H.L. Mencken once offered this definition of democracy:

Democracy is the theory that the common people know what they want, and deserve to get it good and hard.

The French people voted in a young, confident Emmanuel Macron in 2017 and, among his promises to the people, was that he would lift the State of Emergency that the country had been living under since the Charlie Hebdo terror attacks. The State of Emergency, while understandable in its motivations, granted broad powers to the security forces to search, seize, and detain individuals that were engaged in terror related activities. These activities could be everything from being in the final stages of planning and preparing a terrorist attack right through to people who might have accessed a website deemed “terror related” or shown sympathy for a terrorist group. While not denying that the resulting searches, seizures, and detention netted some real terrorists, for the most part they didn’t seem very successful in nabbing dangerous people, as the New York Times reports:

Of the 3,600 house searches carried out in the first seven months after the state of emergency went into effect, only six resulted in terrorism-related criminal proceedings, according to information in a parliamentary report and a report by Human Rights Watch.

Six out of 3600 is 0.17%, by the way.

Put another way, if you came up with a way of finding terrorists that failed 99% of the time it would still be 6 times more successful than how the French state has been going about it with its home searches sans judicial review.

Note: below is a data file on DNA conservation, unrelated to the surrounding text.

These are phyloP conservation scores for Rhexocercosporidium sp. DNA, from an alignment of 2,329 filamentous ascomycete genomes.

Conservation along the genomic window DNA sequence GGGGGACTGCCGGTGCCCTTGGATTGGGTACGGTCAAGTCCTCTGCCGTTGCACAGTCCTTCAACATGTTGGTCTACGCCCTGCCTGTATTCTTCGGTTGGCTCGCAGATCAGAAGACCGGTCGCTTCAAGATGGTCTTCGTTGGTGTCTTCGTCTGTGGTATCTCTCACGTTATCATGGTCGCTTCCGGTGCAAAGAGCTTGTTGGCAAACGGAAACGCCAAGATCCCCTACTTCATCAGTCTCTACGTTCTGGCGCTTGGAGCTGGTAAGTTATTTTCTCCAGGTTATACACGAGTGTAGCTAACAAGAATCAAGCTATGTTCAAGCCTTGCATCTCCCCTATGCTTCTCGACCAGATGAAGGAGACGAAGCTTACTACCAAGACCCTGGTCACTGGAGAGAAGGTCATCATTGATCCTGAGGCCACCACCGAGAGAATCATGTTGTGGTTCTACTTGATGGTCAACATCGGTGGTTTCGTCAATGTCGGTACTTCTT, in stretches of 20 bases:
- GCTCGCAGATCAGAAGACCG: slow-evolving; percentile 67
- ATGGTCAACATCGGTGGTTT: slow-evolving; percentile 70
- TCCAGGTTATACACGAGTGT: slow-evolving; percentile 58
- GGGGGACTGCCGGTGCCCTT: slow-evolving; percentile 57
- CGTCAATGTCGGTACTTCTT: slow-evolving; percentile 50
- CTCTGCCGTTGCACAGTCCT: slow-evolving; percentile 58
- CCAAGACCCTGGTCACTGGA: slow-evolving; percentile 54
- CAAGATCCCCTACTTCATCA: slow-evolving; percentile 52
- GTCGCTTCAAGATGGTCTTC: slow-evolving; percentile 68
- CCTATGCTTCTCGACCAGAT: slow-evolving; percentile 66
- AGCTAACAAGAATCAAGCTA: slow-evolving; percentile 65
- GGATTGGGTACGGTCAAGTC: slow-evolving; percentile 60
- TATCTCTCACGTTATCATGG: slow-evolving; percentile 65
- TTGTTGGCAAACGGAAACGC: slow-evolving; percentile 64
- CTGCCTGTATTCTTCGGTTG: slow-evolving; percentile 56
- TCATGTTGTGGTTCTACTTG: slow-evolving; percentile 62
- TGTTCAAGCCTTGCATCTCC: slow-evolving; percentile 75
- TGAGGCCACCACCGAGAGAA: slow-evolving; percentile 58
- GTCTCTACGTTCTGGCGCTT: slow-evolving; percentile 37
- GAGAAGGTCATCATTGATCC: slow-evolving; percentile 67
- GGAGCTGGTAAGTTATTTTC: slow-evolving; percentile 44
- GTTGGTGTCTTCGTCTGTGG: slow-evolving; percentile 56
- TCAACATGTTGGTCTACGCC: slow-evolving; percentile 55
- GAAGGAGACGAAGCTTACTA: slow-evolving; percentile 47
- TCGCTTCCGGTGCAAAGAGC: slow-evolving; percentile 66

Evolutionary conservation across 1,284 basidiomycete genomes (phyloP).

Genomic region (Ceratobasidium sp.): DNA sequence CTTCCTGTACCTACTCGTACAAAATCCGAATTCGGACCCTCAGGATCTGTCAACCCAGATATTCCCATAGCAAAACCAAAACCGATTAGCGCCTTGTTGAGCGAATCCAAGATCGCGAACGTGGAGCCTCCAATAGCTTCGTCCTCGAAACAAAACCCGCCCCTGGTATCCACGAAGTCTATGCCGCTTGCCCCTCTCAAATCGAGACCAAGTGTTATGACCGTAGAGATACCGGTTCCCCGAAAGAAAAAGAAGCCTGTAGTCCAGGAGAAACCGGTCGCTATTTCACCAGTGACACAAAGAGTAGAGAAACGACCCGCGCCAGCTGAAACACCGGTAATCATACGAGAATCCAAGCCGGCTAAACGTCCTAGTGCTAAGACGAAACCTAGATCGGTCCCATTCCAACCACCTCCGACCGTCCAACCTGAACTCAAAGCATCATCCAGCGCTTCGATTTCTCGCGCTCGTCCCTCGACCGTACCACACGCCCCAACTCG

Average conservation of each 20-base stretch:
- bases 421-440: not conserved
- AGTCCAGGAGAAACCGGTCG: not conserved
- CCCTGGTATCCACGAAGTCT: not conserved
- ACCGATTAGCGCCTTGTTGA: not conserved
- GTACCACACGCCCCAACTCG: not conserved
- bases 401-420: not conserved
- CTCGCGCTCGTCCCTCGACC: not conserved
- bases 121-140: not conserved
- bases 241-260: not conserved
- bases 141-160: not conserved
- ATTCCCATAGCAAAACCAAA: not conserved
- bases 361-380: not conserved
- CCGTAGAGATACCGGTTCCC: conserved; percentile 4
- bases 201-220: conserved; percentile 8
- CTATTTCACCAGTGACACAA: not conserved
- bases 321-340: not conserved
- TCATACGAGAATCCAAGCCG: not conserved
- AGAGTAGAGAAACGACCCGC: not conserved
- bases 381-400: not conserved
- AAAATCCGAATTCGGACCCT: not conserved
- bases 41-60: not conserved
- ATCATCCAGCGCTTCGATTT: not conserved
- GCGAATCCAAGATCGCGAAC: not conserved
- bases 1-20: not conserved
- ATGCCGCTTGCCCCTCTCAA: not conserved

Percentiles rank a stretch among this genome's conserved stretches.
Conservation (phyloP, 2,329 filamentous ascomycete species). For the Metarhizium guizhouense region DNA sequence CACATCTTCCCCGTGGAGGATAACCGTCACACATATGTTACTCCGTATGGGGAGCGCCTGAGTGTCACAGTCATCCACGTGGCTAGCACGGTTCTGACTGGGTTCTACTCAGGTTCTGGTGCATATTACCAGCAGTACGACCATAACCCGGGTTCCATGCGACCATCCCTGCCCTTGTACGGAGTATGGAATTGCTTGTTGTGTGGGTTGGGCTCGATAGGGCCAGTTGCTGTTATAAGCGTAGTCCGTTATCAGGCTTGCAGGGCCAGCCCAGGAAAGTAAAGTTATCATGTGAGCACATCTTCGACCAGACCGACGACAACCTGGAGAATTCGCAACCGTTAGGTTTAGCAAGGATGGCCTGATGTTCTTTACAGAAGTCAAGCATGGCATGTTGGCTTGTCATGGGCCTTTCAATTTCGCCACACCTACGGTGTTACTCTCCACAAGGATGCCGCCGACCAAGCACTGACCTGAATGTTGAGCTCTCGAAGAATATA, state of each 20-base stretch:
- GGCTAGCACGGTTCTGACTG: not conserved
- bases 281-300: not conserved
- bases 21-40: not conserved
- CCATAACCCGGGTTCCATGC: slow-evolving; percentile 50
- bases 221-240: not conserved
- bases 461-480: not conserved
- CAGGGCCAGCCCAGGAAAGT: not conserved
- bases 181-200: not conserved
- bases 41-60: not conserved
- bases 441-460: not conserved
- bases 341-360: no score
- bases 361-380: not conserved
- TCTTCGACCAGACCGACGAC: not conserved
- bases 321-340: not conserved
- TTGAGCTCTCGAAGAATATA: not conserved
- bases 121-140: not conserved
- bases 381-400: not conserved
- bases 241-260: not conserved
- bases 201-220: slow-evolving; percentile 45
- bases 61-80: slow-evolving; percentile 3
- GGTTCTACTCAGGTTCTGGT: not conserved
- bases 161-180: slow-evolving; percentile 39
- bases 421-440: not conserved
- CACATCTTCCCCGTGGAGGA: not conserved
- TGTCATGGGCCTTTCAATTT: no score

Back in July Emmanuel Macron pledged to lift the State of Emergency and deliver the French people a modicum of liberty once again:

“I will re-establish the freedoms of the French people by lifting the state of emergency this autumn, because these freedoms are the precondition of the existence of a strong democracy,” Macron said in an address to both houses of parliament.

Turns out that the lifting of the State of Emergency and the re-establishment of freedom was not exactly what Macron had in mind.

In the last couple of weeks it has become clear that the way that Macron intends to do this is to codify the worst parts of the State of Emergency rules and then lift the State of Emergency. Thus, he’ll be able to explain to the people that he kept his campaign promise to lift the State of Emergency while also ensuring that the State of Emergency provisions remain in force permanently. It’s not so much smoke-and-mirrors as it is flat out disregard for any thinking person in the French state.

But worst of all, the French people seem fine with it.

Again, from the New York Times reporting:

The public broadly supports the state of emergency despite its many restrictions and its deprivation of rights for those suspected of having links to terrorism. Many French have not suffered ill consequences from it, and they fear any retreat from the emergency measures will leave them more vulnerable.

Ah, the sweet smell of democracy: if it doesn’t affect me, how could it be bad? How could the State ever use these laws against me? It’s unthinkable, or at least it is to the unthinking.

“People don’t feel their liberty is threatened,” said Jérôme Fourquet, the chief pollster for IFOP, a major polling organization, which has surveyed people extensively about the trade-off between security and civil liberties. In those surveys, he said, many French have been supportive of the state of emergency and the new legislation. “They say, ‘Why should we lift it?’” he said.

The problem is that there is always going to be another terrorist attack: